France v Wallabies: Five things we learnt

International
Beth Newman Profile
by Beth Newman

What are we talking about after the Wallabies' win over France?

1. Another win, just.

The Wallabies found a way to win again, by the skin of their teeth. An 83rd-minute Camille Lopez field goal could have turned celebration to heartbreak but the Wallabies survived. Eleven different starting faces produced mixed result but sometimes a win’s a win. That one has given plenty of those players valuable experience and now they can move on to Dublin for the Test against Ireland, a match set to be a cracker.

2. Scrum setbacks

The Wallabies’ sweeping changes for this France match had mixed results but the one area where they were exposed was the scrum. French tighthead prop Uini Atonio was dominant early and Australia handed away six points off the back of scrum infringements during the first half. A particularly critical moment came in the 40th minute, with France able to narrow the margin to just two points off a scrum penalty. It was a steep learning curve for rookies Allan Alaalatoa and Tolu Latu, but one that you'd hope they learn from.

3. Godwin creates headache on debut

Whether it was the element of surprise or whether it was a determination to make the most of an opportunity, Kyle Godwin looked right at home in the Wallabies No.12 jersey. He was effective in defence as the French hammered the Wallabies line through the midfield. He slotted in at first receiver at times as well, in the dual playmaker structure the Australians like to use. He finished with 12 tackles, none missed, a statistic that will surely help push his chances of retention for Dublin. Reece Hodge has been earmarked as a long-term No.12, but there’s certainly some healthy competition in the inside back spots now.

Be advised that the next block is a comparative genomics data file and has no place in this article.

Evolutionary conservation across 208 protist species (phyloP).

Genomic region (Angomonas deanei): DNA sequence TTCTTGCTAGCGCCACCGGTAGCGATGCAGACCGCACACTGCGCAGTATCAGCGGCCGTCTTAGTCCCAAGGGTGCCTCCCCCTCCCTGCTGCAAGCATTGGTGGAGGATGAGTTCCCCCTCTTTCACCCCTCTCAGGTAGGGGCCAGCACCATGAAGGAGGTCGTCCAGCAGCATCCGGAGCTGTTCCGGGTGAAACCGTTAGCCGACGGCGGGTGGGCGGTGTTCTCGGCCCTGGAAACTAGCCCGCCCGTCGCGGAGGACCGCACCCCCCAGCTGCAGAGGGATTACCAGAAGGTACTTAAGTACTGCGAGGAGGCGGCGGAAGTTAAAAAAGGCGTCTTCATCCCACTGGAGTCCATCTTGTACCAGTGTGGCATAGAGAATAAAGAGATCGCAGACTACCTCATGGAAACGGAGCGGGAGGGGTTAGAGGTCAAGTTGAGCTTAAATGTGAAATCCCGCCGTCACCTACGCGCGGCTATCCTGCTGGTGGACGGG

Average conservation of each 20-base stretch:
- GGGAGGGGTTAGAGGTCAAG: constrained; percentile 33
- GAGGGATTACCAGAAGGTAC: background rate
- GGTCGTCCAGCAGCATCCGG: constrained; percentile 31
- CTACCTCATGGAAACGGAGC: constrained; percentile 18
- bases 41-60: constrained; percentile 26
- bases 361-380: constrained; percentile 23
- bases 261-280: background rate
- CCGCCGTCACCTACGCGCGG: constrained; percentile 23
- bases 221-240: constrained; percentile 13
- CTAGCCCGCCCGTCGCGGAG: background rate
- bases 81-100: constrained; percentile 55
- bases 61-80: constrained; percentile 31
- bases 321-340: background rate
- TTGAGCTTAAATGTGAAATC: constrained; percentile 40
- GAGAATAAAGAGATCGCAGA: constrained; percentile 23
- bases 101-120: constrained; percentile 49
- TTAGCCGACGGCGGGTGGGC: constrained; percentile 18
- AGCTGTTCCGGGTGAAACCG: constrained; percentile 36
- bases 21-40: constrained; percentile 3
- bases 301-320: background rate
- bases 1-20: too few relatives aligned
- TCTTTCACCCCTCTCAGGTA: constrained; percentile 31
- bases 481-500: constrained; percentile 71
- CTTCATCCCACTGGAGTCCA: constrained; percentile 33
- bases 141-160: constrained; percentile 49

4. Back row beasts

Welcome back, Sean McMahon. The 22-year-old has waited six weeks to play a game of Rugby and he threw himself into the contest with his trademark desire and intensity. He and David Pocock were turnover machines, claiming most of France’s 10 conceded turnovers, with blindside Scott Fardy also getting in on the action late. Pocock was immense for the Wallabies, putting in one of the best individual performances we’ve seen from him in a long time.

5. Foley showing no fatigue

He’s played almost a year of non-stop Rugby but it didn’t stop Bernard Foley having a game-breaking influence and another strong night with the boot. Foley is the only Australian to have started in every Wallabies Test this season, coming off the 2015 Rugby World Cup and a Japanese season with Ricoh Black Rams. Only a month out with a shoulder injury in February is the only break he has had from the game in 2016. He wasn’t planning to start against France but he pulled off a late starting opportunity with ease.

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